This also means that once a culture is set it’s actually very difficult to change in big ways. This is because there is a ton of path dependence in what a company’s culture is like. Once it’s set up to work a certain way it’s hard to make it be something else. For example if there is a culture of doing things via consensus bucking the mold and trying to force stuff through will get that agent rejected.
This means that if a major culture shift is necessary it often ends up looking very brutal. It’s not enough to bring in a new CEO but at some point there needs to be a large amount of turnover of staff to get people to buy into the new way of doing things. This makes creating the culture of the organization one of the most important things to get right early on.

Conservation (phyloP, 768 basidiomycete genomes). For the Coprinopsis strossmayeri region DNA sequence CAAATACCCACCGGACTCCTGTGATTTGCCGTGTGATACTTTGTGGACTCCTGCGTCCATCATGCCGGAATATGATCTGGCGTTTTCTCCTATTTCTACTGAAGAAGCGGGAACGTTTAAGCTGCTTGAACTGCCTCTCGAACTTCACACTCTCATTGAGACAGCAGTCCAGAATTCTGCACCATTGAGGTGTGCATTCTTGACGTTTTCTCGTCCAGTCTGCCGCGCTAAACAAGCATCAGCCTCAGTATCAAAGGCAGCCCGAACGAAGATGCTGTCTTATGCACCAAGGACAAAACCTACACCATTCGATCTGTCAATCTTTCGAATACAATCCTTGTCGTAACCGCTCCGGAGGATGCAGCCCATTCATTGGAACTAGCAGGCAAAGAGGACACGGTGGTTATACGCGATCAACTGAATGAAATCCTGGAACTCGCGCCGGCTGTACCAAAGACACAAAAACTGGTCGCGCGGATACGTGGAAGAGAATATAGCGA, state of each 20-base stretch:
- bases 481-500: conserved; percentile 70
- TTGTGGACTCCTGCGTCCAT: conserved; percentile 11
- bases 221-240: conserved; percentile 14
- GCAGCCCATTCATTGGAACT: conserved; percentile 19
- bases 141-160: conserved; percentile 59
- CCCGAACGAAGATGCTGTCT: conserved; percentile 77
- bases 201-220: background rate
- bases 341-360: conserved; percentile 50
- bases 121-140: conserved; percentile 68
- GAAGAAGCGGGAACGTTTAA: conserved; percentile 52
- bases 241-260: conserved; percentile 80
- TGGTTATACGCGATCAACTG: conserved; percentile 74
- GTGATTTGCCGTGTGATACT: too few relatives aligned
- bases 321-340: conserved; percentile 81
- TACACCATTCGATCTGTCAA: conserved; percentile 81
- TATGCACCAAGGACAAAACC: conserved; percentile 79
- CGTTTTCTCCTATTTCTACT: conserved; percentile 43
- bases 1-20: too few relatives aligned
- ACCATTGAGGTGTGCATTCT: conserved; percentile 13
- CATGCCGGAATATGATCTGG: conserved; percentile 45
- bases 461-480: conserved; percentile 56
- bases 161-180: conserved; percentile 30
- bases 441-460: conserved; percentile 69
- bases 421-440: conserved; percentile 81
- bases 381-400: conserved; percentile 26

Companies are best viewed as living organisms. They grow and change in various ways overtime and those changes are based on both their internal dynamics and outside pressures. In many ways those changes are hard to predict and the causes of them are tough to see from the outside.
Companies will scale until their process breaks. This makes them feel very dysfunctional. Growth stage companies can also feel broken because they are building process on the fly. Well run companies deal with change and focus on sense making in drastically changing circumstances.